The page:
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Texas Own Sierra Brown Ton makes History

Brown Ton earns first win for women’s wrestling

Sierra Brown Ton’s singlet will one day be framed and hung in the wrestling room at Colorado Mesa.

The 130-pound freshman from Allen, Texas, beat her former high school teammate, Wayland Baptist’s Leah Olguin, on Saturday, the first victory in the history of the Mavericks’ women’s wrestling program.

During the match, though, Brown Ton was simply trying to catch her breath. She has asthma, and it acted up midway through the first period — when she was only two points away from registering a technical fall.

“I usually take my inhaler before practice, but I never take it before a tournament,” Brown Ton said. “I didn’t take it and I felt it pretty bad. I wasn’t nervous or anything. If anything, I was really focused on beating her because she used to beat me in high school.”

After an injury timeout and using her inhaler, Brown Ton gutted out the first period and led 13-5, then registered a takedown of Olguin, a senior, in the opening seconds of the second period for the technical fall, eliciting a roar from the crowd at Brownson Arena.

“Everyone around me when they were holding me up was telling me ‘be aggressive.’ I went back to the center and told myself, ‘OK, one more shot, be really aggressive. Don’t let her win; that would be really dumb if you let her win and you only (need) one more takedown,’ ” Brown Ton said.

The Mavericks, some of whom had never wrestled a match before, built on the momentum of that first match win and built a 13-4 lead before falling to the top-ranked Pioneers 37-14, giving up 15 points on forfeits in the three lower weight classes.

“The girls did a great job,” coach Travis Mercado said. “Every (day) we have a saying, four things, ‘I’m thankful for the opportunity to wrestle; I’m aggressive and relentless; I have no fear or losing or making a mistake and I never give up.’

“At first it was like, OK, whatever, but they believe in that. They’re not afraid to make mistakes, they’re not afraid to take chances. You can see we’re aggressive, we want to score.”

Right after Brown Ton’s win, the locals took center stage, with Grand Junction 136-pound freshman Kaylee Lacy showing that aggression, throwing her opponent, Jaqueline Flores, to the mat on her way to a quick 10-0 technical fall.

“I knew when the spotlight was on, she’d make it happen,” Mercado said. “This was like being at Grand Junction (High School), a bigger arena, and everyone was here cheering for her. I think that helped the team out in the long run. No one was against us today.”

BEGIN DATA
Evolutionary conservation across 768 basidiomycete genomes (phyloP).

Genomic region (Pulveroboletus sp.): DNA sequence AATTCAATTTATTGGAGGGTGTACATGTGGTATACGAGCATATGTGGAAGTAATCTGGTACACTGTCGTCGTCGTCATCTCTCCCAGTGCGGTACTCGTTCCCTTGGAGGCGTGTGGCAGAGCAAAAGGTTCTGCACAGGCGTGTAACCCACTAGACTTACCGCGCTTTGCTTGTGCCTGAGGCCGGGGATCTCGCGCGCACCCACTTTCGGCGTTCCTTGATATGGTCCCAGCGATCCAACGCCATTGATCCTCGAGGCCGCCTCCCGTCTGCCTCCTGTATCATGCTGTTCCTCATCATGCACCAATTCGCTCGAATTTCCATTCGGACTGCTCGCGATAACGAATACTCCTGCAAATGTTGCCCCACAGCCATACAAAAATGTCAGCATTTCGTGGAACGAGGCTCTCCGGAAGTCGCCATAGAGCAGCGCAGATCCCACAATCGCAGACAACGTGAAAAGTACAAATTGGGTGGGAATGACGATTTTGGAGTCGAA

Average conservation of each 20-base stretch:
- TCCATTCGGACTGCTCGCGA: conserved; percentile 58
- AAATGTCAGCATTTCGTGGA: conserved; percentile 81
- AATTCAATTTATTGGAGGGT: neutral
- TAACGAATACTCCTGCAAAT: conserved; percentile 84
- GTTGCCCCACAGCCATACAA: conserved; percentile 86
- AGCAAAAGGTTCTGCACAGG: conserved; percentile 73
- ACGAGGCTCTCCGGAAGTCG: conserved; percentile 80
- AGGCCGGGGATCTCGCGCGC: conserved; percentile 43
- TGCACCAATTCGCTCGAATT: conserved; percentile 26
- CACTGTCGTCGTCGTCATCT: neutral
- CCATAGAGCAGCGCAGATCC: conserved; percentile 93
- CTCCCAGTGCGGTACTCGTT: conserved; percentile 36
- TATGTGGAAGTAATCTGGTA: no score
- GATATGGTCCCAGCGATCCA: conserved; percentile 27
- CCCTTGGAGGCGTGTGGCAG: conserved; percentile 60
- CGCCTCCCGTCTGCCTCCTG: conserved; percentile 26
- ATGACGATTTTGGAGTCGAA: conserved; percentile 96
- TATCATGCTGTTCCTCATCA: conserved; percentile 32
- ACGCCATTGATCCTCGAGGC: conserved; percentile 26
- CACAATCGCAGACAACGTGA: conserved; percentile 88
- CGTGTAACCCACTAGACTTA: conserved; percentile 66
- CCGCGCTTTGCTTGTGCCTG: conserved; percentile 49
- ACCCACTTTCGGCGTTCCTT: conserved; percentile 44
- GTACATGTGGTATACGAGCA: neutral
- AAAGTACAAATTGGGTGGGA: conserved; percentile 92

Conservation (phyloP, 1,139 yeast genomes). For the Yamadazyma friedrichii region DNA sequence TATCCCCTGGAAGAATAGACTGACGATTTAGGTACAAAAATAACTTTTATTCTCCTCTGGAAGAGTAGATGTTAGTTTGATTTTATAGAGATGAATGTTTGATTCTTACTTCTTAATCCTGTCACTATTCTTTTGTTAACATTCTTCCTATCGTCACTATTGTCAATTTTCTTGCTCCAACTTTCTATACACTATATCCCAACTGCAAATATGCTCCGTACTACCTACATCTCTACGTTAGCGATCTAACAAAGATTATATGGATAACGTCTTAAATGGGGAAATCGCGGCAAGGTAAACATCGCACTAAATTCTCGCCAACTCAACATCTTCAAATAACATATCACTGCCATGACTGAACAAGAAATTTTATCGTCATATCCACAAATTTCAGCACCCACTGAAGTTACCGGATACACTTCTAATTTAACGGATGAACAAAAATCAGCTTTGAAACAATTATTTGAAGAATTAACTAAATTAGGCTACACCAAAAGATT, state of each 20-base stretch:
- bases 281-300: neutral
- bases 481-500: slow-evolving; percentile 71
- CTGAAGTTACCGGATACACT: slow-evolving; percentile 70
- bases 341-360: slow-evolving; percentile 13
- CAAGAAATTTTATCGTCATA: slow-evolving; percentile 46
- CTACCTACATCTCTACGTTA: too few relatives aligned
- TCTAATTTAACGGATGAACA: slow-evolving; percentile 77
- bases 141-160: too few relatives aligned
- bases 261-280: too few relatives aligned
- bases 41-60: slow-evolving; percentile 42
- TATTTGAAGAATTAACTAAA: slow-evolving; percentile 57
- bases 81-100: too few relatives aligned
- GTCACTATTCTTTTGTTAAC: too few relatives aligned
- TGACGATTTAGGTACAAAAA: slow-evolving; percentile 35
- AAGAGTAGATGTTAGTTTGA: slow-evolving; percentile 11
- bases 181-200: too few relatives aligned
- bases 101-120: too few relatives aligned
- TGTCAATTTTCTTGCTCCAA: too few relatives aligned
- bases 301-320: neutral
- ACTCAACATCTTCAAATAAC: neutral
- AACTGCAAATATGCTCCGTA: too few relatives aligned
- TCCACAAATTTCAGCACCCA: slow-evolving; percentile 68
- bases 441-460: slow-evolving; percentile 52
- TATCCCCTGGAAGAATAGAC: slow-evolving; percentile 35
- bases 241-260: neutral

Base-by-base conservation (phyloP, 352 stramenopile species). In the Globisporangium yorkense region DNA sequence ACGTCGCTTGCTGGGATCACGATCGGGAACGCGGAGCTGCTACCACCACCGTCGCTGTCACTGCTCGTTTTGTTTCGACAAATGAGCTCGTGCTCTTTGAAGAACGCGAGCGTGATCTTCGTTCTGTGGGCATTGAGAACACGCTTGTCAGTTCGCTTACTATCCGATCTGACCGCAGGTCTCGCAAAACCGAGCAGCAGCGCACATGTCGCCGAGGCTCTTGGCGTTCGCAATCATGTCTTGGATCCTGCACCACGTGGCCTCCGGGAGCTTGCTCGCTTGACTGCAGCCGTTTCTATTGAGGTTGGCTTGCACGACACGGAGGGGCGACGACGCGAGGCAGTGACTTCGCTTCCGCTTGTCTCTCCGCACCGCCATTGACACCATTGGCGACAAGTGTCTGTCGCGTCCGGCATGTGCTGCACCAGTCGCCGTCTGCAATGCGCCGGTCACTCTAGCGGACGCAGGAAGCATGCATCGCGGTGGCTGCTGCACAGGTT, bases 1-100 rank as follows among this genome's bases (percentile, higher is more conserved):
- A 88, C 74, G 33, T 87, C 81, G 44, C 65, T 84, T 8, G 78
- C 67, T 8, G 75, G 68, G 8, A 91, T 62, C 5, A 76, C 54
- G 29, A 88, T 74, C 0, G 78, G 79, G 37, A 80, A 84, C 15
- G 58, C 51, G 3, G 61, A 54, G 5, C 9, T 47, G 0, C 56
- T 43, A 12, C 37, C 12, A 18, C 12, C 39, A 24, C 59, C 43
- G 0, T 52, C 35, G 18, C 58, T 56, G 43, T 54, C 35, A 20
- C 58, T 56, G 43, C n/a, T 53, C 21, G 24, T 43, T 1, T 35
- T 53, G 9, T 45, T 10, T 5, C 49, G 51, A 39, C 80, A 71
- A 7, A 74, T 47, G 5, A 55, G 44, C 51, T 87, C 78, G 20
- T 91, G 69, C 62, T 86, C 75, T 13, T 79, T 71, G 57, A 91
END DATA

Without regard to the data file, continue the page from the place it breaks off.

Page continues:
The Mavs’ only senior, Paonia graduate Carson Pipher, certainly had everyone in her corner in her 143-pound bout, getting a rousing ovation during introductions. She later laughed that probably half of Paonia made the trip to Grand Junction.

“You can feel the energy in the room when you’re out there and it’s great knowing everyone is for you no matter what the outcome is,” she said. “I knew all I had to do was go out and give 100 percent and they were all supportive.”

In her first-ever match, she gave them plenty to cheer about. Down 4-0 early, Pipher got a push-out (escape), then threw sixth-ranked Marina Briceno to her back, locked her up and stuck her with 53 seconds remaining in the first period for the first pin in program history.

As the crowd roared, CMU men’s coach Chuck Pipher, serving as Mercado’s assistant, went all proud uncle, hoisting Mercado off his feet in a bear hug, and as Carson Pipher ran off the mat, picked her up too.

“That was my personal highlight,” Mercado said of the bear hug.

“I heard he was pretty excited,” Carson Pipher said. “I have a very supportive family. Every time we come watch a dual I want the guys to win because I know them, he’s my uncle and we all support each other. I feel very blessed. Not everyone has that.”

As for the match, Pipher isn’t sure how it all happened.

“That was crazy,” she said with a grin. “It was all reaction and honestly, I don’t remember doing the move, I don’t remember how I got her into that, but I knew once I had her, I remember knowing I was going to pin her. I was like, she’s not getting out of this. I don’t remember how she got into it but I knew I was going to pin her once I had it. That was exciting.”

After Briceno took Pipher down, she locked one of her knees, both of which have been surgically repaired, and Pipher looked upset. It wasn’t that, she said later.

“I was just letting her know I was going to fight and give 100 percent,” she said. “It wasn’t a reaction, I wanted to make sure she knew I was going to beat her and I was there to beat her, it wasn’t just a match that she was going to come and walk over me.

“She’s a good girl, so she was probably thinking she was going to come in here and kick my butt I wanted to tell her no, not without a fight.”